Melville's eighth book was begun as a simple rewrite of an obscure little narrative entitled "Life and Remarkable Adventures of Israel R. Potter", in which Israel tells the story of his sad fall from Revolutionary hero to London peddler. Following its opening chapter Melville's novel retells that tale, with close adherence to the language and events of the Life, and then, shaking free of the original narrative, alternately moves between invented episodes and historical sources unrelated to the Life. "Israel Potter" is unique among Melville's books. It is the only one to be offered in the guise of literal biography, the tale presuming to offer an accurate life history of the man Israel Potter who did in fact fight at Bunker Hill. It is also Melville's only historical novel: it presents famous men of the American Revolution - Benjamin Franklin, John Paul Jones, Ethan Allen, and others - in situations that are a matter of historical record.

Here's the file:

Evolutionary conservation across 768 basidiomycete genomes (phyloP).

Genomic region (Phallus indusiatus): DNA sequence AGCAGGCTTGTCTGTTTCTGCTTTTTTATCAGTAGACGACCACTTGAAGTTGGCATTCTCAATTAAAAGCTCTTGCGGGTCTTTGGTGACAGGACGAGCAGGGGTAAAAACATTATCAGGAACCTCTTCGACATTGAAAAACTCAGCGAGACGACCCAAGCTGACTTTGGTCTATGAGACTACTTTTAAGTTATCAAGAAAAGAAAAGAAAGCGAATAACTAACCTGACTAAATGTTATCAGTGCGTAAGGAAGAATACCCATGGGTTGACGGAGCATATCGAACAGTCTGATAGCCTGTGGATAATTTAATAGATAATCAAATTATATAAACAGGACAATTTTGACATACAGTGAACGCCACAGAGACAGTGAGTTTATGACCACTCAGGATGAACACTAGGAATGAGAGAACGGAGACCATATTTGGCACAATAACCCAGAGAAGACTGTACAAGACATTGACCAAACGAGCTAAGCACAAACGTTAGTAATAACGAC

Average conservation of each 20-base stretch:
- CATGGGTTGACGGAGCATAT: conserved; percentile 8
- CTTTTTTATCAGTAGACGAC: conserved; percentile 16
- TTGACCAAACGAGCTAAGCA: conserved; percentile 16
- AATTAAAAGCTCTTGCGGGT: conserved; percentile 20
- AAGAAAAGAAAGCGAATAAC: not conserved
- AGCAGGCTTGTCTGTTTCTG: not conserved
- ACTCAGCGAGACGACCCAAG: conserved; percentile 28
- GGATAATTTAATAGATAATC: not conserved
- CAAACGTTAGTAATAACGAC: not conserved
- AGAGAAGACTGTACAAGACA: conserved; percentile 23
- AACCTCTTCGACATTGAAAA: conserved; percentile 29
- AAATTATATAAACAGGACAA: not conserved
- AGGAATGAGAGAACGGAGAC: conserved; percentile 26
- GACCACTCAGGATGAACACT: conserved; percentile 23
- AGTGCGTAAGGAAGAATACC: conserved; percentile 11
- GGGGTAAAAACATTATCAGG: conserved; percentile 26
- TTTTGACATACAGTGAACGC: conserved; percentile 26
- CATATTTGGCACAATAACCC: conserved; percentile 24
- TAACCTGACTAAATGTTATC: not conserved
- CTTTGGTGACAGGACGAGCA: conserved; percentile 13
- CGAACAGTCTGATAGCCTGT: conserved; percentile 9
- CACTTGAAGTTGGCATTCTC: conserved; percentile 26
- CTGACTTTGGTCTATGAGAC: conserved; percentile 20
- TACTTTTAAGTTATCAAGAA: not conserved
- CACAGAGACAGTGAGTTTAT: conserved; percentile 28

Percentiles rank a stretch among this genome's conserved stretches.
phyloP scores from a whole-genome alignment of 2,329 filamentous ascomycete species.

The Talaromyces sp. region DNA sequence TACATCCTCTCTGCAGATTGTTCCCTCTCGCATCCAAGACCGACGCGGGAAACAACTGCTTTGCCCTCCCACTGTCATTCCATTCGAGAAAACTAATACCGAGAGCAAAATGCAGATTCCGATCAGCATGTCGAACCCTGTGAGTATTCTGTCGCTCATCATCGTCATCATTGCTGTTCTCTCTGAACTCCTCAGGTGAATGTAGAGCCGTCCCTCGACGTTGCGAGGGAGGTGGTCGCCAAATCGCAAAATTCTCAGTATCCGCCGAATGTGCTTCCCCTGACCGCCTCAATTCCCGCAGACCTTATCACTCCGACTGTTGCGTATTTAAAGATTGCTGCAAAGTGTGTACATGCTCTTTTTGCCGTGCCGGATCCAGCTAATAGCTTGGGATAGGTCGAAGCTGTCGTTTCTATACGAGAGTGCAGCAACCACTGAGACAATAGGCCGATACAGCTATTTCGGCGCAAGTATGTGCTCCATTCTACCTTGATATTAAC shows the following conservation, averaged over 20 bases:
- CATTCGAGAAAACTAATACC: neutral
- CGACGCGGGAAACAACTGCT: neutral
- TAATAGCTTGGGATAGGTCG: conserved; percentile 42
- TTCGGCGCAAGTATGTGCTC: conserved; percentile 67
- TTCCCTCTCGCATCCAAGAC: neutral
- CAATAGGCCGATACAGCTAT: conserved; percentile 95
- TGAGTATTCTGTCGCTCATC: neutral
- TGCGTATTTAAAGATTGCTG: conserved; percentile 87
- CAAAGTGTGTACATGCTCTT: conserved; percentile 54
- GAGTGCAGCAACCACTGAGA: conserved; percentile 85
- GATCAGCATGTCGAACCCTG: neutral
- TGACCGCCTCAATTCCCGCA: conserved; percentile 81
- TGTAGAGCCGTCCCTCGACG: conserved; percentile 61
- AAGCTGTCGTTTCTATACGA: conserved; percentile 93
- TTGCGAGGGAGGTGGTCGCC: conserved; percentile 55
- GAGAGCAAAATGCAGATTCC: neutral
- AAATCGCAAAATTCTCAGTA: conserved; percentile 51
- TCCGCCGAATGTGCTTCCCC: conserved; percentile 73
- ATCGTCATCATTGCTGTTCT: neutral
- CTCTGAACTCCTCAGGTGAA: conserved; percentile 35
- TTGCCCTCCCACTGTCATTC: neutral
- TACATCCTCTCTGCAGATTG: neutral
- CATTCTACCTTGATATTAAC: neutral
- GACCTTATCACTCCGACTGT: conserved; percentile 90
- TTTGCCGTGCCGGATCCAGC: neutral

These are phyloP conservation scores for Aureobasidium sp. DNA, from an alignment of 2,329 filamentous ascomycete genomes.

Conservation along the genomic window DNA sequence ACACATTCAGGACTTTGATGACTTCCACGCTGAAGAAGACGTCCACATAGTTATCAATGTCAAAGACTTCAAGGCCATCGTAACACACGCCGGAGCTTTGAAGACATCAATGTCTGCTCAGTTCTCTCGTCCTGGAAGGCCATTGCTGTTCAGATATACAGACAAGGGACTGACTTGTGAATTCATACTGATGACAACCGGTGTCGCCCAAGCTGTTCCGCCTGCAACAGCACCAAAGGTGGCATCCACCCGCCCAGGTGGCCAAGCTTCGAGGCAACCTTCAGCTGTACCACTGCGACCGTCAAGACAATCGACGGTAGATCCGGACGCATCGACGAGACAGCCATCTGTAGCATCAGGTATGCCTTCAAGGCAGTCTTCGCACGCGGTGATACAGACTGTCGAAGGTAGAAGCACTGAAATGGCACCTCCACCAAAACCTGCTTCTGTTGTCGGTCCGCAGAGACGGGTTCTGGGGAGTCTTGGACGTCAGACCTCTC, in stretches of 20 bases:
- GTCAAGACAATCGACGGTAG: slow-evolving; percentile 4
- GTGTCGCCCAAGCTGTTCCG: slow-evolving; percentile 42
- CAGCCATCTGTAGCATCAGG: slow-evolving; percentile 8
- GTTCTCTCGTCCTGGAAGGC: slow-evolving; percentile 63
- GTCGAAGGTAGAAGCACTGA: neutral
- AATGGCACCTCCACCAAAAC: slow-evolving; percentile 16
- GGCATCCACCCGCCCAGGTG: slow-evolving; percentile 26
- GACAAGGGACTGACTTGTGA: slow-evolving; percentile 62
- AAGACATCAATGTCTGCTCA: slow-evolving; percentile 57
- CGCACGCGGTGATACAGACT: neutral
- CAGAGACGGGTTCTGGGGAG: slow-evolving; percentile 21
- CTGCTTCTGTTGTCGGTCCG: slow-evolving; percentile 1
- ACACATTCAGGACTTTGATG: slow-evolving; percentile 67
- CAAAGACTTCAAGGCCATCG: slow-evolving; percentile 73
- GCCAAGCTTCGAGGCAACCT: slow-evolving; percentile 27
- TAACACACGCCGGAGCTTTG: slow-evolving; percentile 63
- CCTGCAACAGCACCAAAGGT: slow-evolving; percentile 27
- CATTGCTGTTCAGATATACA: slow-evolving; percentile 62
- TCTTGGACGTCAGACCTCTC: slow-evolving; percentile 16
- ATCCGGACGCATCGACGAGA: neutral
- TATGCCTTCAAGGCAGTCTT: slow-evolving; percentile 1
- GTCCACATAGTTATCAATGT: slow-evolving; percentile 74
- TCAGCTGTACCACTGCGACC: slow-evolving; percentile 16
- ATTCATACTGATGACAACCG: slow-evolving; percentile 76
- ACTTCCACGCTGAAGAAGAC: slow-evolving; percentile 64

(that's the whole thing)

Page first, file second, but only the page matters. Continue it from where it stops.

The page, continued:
Herman Melville was born in August 1, 1819, in New York City, the son of a merchant. Only twelve when his father died bankrupt, young Herman tried work as a bank clerk, as a cabin-boy on a trip to Liverpool, and as an elementary schoolteacher, before shipping in January 1841 on the whaler Acushnet, bound for the Pacific. Deserting ship the following year in the Marquesas, he made his way to Tahiti and Honolulu. Books based on these adventures won him immediate success. By 1850 he was married, had acquired a farm near Pittsfield, Massachussetts, and was hard at work on his masterpiece Moby-Dick. Literary success soon faded; his complexity increasingly alienated readers. After a visit to the Holy Land in January 1857, he turned from writing prose fiction to poetry. In 1863, during the Civil War, he moved back to New York City, where, in 1891, he died. A draft of a final prose work, Billy Budd, Sailor, was left unfinished and uncollated, packed tidily away by his widow, where it remained until its rediscovery and publication in 1924.